|Jerry Toner. Mary Beard, foreword|
|Pages/Publication Date:||216 / 2014|
Marcus Sidonius Falx is a successful Roman citizen, born of a relatively well-off noble family. He lives on a palatial estate in Campania, dines with senators and generals, and, like all of his ancestors before him, owns countless slaves. Having spent most of his life managing his servants—many of them prisoners from Rome's military conquests—he decided to write a kind of slave owner's manual for the benefit of his less capable countrymen and also for the edification of his foreign guests unaccustomed to the institution. The result is a sly, subversive guide to the realities of servitude in ancient Rome. Classics scholar Jerry Toner uses Falx, his fictional but true-to-life creation, to describe where and how Romans bought slaves, how they could tell an obedient worker from a troublemaker, and even how the ruling class reacted to the inevitable slave revolts. Toner also adds commentary throughout, analyzing the callous words and casual brutality of Falx and his compatriots and putting it all in context for the modern reader.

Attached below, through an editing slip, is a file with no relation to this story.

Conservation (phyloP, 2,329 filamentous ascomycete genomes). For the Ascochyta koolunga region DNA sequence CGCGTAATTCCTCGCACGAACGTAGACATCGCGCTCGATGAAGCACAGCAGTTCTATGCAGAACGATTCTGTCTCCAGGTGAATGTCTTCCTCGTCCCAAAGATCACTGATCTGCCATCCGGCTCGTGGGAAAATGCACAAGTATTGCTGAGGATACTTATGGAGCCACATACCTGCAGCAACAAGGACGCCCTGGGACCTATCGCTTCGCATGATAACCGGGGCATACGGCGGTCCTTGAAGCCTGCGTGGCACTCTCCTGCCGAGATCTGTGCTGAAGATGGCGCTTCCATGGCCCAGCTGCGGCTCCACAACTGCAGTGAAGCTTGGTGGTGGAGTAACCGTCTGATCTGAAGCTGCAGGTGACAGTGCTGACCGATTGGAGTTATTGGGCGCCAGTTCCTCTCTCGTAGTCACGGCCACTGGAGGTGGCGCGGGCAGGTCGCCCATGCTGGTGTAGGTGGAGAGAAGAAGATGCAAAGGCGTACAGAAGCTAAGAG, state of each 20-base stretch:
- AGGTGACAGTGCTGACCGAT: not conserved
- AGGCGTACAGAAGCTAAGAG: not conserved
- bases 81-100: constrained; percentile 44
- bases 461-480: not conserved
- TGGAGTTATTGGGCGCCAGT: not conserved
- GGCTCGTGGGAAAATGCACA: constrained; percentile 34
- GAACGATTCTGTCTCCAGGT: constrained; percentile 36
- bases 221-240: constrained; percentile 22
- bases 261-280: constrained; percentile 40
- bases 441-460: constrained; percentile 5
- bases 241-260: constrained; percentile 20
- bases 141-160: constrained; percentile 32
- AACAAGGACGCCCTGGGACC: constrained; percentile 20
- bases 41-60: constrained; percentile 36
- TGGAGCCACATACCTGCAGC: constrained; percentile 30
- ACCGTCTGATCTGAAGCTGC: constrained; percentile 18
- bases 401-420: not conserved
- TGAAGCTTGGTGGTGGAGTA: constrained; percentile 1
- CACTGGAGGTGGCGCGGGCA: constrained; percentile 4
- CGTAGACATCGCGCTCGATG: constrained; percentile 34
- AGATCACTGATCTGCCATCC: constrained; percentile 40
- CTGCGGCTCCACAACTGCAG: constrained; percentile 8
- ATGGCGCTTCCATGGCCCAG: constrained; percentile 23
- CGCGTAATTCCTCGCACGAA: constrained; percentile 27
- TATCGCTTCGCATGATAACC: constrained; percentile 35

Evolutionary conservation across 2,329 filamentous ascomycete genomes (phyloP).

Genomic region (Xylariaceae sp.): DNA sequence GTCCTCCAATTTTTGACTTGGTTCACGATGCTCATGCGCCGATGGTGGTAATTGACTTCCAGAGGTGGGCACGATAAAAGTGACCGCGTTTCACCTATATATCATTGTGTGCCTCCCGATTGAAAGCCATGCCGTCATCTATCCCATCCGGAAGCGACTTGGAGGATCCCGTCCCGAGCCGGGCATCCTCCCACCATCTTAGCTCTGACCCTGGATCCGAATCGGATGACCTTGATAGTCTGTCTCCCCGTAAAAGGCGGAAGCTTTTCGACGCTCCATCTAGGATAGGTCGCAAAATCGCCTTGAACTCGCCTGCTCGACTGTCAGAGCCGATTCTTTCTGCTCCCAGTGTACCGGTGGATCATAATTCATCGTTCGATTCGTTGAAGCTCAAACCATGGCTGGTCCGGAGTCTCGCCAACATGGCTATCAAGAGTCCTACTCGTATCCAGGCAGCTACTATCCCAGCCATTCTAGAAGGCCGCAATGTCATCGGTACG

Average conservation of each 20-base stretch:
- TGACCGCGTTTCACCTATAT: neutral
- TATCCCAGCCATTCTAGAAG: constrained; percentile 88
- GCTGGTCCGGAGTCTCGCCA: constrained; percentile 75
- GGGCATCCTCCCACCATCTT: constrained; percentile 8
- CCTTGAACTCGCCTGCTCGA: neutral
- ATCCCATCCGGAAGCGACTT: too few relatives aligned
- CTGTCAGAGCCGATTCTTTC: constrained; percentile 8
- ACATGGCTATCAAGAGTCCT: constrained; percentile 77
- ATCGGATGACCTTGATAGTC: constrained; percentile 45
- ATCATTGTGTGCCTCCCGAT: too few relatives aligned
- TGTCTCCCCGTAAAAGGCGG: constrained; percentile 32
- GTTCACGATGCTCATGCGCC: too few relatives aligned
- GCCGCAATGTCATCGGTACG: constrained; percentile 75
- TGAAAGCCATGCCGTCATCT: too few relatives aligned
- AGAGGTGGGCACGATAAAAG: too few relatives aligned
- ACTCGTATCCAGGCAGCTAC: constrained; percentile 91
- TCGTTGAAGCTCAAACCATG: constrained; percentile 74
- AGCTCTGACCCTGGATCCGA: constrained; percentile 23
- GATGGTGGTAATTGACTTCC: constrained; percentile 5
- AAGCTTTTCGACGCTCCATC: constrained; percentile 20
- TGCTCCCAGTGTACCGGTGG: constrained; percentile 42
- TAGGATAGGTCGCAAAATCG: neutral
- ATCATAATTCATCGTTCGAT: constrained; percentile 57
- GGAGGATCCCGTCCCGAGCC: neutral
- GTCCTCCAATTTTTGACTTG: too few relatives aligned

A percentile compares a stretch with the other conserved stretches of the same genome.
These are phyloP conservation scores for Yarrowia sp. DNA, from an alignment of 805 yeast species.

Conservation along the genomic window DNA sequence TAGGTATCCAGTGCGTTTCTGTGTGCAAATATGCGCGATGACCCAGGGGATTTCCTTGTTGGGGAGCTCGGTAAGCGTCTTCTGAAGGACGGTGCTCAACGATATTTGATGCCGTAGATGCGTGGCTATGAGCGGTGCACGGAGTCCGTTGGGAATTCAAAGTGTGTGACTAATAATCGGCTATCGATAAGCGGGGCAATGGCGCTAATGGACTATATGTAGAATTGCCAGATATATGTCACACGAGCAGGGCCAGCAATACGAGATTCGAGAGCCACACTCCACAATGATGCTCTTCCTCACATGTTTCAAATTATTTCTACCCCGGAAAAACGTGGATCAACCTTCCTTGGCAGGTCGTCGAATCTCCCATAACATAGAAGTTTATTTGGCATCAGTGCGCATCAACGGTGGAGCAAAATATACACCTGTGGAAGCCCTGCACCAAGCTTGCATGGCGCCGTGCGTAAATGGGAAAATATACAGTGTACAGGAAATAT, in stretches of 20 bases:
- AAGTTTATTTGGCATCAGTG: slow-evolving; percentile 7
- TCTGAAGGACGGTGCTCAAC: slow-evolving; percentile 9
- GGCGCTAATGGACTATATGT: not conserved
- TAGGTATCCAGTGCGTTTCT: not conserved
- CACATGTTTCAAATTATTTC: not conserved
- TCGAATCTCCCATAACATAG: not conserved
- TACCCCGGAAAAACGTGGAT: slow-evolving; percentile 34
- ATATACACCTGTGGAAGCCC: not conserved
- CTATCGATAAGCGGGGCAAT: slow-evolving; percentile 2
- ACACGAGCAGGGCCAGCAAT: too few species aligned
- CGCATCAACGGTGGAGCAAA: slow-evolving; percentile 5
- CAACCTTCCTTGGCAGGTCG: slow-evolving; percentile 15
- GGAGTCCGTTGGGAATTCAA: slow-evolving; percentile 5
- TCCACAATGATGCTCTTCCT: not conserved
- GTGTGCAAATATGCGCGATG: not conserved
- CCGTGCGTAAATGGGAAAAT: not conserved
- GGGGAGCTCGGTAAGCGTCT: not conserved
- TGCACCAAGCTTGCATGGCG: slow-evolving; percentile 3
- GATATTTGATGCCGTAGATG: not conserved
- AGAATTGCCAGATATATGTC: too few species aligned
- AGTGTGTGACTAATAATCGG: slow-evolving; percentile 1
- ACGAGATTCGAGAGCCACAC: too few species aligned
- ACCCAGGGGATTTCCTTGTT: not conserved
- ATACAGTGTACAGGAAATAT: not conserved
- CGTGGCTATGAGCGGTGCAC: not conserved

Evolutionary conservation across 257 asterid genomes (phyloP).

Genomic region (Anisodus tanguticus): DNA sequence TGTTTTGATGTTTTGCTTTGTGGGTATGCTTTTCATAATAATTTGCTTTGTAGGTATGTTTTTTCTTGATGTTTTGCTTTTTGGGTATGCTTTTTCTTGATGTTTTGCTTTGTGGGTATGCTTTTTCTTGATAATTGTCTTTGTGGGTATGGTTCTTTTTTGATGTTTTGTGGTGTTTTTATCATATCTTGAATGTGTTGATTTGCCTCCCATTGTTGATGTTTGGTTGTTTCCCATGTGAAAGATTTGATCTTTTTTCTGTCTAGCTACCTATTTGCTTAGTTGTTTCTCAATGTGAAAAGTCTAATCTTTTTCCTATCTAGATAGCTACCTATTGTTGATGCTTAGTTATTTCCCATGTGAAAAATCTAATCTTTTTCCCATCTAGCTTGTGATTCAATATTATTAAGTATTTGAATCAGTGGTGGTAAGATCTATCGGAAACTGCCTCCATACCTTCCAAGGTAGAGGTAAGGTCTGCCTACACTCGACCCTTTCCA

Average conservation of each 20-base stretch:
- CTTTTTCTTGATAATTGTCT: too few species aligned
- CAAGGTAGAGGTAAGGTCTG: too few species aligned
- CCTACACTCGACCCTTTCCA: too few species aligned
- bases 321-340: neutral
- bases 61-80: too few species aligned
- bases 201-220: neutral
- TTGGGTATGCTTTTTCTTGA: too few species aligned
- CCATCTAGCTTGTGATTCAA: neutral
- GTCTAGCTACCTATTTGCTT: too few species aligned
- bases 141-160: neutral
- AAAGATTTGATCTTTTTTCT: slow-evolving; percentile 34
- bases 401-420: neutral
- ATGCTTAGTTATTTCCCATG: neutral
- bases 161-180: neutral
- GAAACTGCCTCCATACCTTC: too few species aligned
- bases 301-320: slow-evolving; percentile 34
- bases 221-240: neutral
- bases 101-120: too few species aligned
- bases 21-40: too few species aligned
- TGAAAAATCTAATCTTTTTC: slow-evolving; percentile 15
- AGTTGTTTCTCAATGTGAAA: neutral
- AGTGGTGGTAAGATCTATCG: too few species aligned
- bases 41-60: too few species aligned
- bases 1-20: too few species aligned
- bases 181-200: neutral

"Thought-provoking ... written in a tone that feels both educated and archaically brutal.... [Toner's] history and commentary provides context for the dirty institution upon which modern civilization is built."—Publishers Weekly
"Captivating.... Toner draws on Seneca, Pliny the Younger and various Roman chroniclers to create in Falx a credible portrait of the affluent slaveholder—smug, smart, sardonic."—Bloomberg.com